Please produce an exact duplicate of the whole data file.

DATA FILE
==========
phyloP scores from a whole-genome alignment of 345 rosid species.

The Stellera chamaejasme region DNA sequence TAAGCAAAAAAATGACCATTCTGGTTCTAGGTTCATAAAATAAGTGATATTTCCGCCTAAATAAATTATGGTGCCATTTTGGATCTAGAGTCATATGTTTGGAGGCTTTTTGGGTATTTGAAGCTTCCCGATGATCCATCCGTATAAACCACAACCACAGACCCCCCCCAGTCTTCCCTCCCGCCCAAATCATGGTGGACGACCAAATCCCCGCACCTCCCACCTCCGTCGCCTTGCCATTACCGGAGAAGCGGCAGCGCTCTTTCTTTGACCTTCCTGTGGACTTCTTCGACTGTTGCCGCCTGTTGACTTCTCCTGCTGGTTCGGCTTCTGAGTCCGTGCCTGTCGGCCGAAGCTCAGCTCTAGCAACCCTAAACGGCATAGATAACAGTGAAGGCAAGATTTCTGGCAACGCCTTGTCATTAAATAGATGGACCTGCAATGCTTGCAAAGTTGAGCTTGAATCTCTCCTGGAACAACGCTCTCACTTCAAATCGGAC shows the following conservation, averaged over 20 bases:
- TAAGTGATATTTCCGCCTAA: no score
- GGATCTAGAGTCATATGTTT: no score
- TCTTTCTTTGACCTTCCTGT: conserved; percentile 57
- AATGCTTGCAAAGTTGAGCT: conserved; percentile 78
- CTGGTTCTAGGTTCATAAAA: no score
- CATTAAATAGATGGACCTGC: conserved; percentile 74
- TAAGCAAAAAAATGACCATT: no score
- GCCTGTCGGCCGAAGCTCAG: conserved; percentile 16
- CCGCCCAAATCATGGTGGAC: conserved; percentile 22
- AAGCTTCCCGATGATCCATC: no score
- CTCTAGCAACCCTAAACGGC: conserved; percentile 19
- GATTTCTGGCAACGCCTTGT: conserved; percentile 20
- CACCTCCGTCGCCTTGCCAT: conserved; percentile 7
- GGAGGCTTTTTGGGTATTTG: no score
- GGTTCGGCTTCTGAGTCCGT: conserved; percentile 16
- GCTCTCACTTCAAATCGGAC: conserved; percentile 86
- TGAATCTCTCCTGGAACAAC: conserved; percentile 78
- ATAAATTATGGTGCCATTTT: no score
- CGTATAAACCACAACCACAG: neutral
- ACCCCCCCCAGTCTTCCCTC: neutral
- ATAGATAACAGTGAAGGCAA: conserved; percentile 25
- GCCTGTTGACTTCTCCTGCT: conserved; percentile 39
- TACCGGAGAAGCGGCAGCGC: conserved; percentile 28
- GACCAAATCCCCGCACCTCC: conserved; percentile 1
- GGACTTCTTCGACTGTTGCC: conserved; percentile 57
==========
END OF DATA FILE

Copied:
phyloP scores from a whole-genome alignment of 345 rosid species.

The Stellera chamaejasme region DNA sequence TAAGCAAAAAAATGACCATTCTGGTTCTAGGTTCATAAAATAAGTGATATTTCCGCCTAAATAAATTATGGTGCCATTTTGGATCTAGAGTCATATGTTTGGAGGCTTTTTGGGTATTTGAAGCTTCCCGATGATCCATCCGTATAAACCACAACCACAGACCCCCCCCAGTCTTCCCTCCCGCCCAAATCATGGTGGACGACCAAATCCCCGCACCTCCCACCTCCGTCGCCTTGCCATTACCGGAGAAGCGGCAGCGCTCTTTCTTTGACCTTCCTGTGGACTTCTTCGACTGTTGCCGCCTGTTGACTTCTCCTGCTGGTTCGGCTTCTGAGTCCGTGCCTGTCGGCCGAAGCTCAGCTCTAGCAACCCTAAACGGCATAGATAACAGTGAAGGCAAGATTTCTGGCAACGCCTTGTCATTAAATAGATGGACCTGCAATGCTTGCAAAGTTGAGCTTGAATCTCTCCTGGAACAACGCTCTCACTTCAAATCGGAC shows the following conservation, averaged over 20 bases:
- TAAGTGATATTTCCGCCTAA: no score
- GGATCTAGAGTCATATGTTT: no score
- TCTTTCTTTGACCTTCCTGT: conserved; percentile 57
- AATGCTTGCAAAGTTGAGCT: conserved; percentile 78
- CTGGTTCTAGGTTCATAAAA: no score
- CATTAAATAGATGGACCTGC: conserved; percentile 74
- TAAGCAAAAAAATGACCATT: no score
- GCCTGTCGGCCGAAGCTCAG: conserved; percentile 16
- CCGCCCAAATCATGGTGGAC: conserved; percentile 22
- AAGCTTCCCGATGATCCATC: no score
- CTCTAGCAACCCTAAACGGC: conserved; percentile 19
- GATTTCTGGCAACGCCTTGT: conserved; percentile 20
- CACCTCCGTCGCCTTGCCAT: conserved; percentile 7
- GGAGGCTTTTTGGGTATTTG: no score
- GGTTCGGCTTCTGAGTCCGT: conserved; percentile 16
- GCTCTCACTTCAAATCGGAC: conserved; percentile 86
- TGAATCTCTCCTGGAACAAC: conserved; percentile 78
- ATAAATTATGGTGCCATTTT: no score
- CGTATAAACCACAACCACAG: neutral
- ACCCCCCCCAGTCTTCCCTC: neutral
- ATAGATAACAGTGAAGGCAA: conserved; percentile 25
- GCCTGTTGACTTCTCCTGCT: conserved; percentile 39
- TACCGGAGAAGCGGCAGCGC: conserved; percentile 28
- GACCAAATCCCCGCACCTCC: conserved; percentile 1
- GGACTTCTTCGACTGTTGCC: conserved; percentile 57